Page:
"There are some problems with folding furniture," observed mechanical engineer Chi-Hao Chiang, who left his native Taiwan to pursue a Masters in Industrial Design at Pratt Institute. "Folding chairs can be folded flat and the seat height is proper, but it's too long for people to carry, especially those who are short. Folding stools are easy to carry, but the seat height is too short for people to sit comfortably, especially those who are tall."
As one of his first projects at Pratt, Chiang set out to create an easy-to-carry portable chair with the appropriate height. His ME background peeks out a bit in the sketches:
Ideation & Mockup
"Making small physical mockups to test the feasibility. The result shows that the rear legs cannot stand stably with the weight of the seat."
"For the second concept, adjusting the proportion and thickness of legs, adding a notch and latch as a hard stop to increase the stability, while also being a handle."
"These restricted-angle pivots are designed to increase the bearing strength. Two teeth on each side would catch into the grooves to make the front and rear legs unfold at the certain angle (45.65 degrees) to stand independently and stably. Using PLA 3D printing to make the prototype, then using steel 3D printing to build the final precise model."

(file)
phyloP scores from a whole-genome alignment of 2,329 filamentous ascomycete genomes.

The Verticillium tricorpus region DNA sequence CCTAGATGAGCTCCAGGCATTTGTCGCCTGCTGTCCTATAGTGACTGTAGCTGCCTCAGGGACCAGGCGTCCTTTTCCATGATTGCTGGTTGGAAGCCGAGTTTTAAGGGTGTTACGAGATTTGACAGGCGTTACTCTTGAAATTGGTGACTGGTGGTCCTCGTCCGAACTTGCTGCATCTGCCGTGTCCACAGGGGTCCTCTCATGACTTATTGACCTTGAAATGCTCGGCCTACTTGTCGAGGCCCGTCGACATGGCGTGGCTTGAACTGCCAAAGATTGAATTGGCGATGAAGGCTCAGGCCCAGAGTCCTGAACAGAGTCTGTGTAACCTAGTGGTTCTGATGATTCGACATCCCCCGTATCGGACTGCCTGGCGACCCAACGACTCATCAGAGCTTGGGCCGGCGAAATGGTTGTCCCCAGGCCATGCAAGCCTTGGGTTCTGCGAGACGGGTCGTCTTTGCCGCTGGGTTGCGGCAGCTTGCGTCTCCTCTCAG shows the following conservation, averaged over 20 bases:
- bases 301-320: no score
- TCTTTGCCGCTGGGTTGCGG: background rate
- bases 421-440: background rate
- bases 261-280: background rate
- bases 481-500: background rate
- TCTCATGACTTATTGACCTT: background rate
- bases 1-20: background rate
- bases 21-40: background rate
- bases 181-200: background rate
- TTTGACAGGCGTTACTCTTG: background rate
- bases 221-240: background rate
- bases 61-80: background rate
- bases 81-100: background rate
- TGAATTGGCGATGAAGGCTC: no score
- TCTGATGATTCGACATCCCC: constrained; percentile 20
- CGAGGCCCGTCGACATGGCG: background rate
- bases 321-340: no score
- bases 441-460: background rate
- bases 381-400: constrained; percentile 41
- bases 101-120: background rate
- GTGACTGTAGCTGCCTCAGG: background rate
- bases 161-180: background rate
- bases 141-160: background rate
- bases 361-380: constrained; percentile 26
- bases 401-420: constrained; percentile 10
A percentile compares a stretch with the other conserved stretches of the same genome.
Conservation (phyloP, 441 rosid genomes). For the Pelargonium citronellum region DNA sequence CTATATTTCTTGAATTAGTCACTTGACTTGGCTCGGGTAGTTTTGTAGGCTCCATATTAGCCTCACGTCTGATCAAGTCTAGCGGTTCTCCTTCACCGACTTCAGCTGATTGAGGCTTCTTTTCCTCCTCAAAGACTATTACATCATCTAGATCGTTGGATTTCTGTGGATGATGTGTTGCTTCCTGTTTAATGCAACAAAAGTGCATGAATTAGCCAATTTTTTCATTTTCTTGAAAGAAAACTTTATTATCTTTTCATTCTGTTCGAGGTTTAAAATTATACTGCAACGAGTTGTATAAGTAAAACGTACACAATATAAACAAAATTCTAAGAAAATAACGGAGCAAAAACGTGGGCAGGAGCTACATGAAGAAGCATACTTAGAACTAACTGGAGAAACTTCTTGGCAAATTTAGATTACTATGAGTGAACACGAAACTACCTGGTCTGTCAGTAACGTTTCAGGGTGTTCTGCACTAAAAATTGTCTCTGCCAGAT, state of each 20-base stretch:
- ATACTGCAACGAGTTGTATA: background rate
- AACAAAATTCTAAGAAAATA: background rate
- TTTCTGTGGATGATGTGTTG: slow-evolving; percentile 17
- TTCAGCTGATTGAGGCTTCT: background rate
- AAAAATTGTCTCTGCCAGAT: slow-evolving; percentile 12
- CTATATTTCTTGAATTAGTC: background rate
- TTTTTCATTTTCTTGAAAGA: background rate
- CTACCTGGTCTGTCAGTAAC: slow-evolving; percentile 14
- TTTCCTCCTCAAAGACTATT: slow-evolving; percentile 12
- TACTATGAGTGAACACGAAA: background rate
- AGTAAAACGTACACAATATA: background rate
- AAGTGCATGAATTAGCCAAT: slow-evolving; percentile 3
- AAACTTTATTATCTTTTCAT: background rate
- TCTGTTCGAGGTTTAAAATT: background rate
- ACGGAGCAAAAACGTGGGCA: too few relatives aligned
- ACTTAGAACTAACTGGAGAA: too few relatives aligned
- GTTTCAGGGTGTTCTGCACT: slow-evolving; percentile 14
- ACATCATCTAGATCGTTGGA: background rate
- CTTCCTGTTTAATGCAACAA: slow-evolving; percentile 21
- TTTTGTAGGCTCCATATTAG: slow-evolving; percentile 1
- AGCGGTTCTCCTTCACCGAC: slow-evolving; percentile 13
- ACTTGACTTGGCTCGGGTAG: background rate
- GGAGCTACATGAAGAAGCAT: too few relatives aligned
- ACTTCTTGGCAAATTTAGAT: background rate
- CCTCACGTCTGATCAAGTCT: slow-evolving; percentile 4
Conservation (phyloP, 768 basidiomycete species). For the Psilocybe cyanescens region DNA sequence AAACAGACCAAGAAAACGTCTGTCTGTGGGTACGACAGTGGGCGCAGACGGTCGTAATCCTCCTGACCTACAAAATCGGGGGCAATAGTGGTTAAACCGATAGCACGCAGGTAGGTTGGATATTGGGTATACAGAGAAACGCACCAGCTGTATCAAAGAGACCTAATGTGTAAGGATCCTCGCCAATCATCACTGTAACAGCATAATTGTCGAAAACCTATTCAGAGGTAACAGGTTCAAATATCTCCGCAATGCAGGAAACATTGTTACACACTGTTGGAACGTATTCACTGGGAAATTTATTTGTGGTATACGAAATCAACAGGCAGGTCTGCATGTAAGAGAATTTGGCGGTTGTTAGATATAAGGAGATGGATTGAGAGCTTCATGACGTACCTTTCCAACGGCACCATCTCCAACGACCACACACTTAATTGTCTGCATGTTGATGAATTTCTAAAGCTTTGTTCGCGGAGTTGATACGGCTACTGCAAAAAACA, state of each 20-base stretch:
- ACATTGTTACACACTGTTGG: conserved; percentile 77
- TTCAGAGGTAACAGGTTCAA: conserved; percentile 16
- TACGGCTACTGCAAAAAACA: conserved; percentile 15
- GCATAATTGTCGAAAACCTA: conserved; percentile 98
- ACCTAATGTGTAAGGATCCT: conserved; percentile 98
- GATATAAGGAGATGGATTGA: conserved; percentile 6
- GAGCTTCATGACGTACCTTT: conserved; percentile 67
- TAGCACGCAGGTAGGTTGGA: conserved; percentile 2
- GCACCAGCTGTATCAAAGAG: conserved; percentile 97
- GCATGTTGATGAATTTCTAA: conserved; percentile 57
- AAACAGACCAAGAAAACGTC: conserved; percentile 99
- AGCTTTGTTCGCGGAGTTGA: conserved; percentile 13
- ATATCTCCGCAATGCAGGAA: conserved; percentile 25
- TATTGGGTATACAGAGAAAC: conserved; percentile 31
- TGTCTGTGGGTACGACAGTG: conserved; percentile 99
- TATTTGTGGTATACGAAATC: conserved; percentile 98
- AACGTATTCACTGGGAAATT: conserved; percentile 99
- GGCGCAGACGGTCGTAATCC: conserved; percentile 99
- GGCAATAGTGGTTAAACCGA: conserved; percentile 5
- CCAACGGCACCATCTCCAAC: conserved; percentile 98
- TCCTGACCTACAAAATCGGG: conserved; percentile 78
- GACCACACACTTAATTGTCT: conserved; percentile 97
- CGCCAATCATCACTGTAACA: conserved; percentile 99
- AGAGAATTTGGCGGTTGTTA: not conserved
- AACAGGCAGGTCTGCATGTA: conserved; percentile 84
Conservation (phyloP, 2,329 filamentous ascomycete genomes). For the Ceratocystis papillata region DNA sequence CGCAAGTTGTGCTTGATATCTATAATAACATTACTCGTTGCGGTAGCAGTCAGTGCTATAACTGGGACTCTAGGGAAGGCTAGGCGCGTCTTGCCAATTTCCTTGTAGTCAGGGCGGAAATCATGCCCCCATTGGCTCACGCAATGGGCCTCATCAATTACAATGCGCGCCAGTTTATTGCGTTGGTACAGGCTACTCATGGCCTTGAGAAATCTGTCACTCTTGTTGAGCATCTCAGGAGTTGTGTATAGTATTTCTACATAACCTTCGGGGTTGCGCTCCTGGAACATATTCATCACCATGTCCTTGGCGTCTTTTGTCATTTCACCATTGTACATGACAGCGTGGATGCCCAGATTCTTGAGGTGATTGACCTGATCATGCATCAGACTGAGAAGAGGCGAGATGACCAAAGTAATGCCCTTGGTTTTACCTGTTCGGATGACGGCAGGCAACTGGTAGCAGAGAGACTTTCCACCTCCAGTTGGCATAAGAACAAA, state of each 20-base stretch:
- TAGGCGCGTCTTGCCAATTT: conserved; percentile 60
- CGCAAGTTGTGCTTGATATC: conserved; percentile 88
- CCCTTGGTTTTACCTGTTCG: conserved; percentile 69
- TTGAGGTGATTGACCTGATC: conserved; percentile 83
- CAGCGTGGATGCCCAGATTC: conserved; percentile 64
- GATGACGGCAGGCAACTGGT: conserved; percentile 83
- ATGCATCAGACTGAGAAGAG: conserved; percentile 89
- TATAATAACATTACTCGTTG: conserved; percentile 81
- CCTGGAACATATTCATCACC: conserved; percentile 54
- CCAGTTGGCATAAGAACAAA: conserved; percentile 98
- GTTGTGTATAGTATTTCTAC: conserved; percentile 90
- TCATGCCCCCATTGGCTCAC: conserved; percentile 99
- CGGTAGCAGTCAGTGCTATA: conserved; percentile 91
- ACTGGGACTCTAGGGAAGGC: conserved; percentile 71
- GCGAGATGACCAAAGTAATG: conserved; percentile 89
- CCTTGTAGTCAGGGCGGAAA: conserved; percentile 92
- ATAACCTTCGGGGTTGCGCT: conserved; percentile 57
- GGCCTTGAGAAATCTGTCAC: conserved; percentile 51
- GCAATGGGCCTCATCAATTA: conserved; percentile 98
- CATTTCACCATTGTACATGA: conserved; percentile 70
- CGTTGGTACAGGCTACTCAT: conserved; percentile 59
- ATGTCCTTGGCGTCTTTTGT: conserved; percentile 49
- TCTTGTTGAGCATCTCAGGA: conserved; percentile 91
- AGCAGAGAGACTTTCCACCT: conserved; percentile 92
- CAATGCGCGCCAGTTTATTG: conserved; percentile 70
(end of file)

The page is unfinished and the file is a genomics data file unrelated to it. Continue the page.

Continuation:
"Building the 3D model with Fusion 360, defining the angle to make Attaché be most compact. The whole stool uses repeating angles to have a consistent design language and clean shape both in folded and unfolded form. Using CNC process on MDF to make the full-scale prototype, testing the accuracy of the mechanism and feeling the tangibility."
For the final model, called the Attaché Folding Stool, Chiang swapped out the MDF for maple, stuck with steel for the connectors, and used Domino joinery.
Chiang subsequently gained his ID degree, and is now working in New York as an industrial designer.
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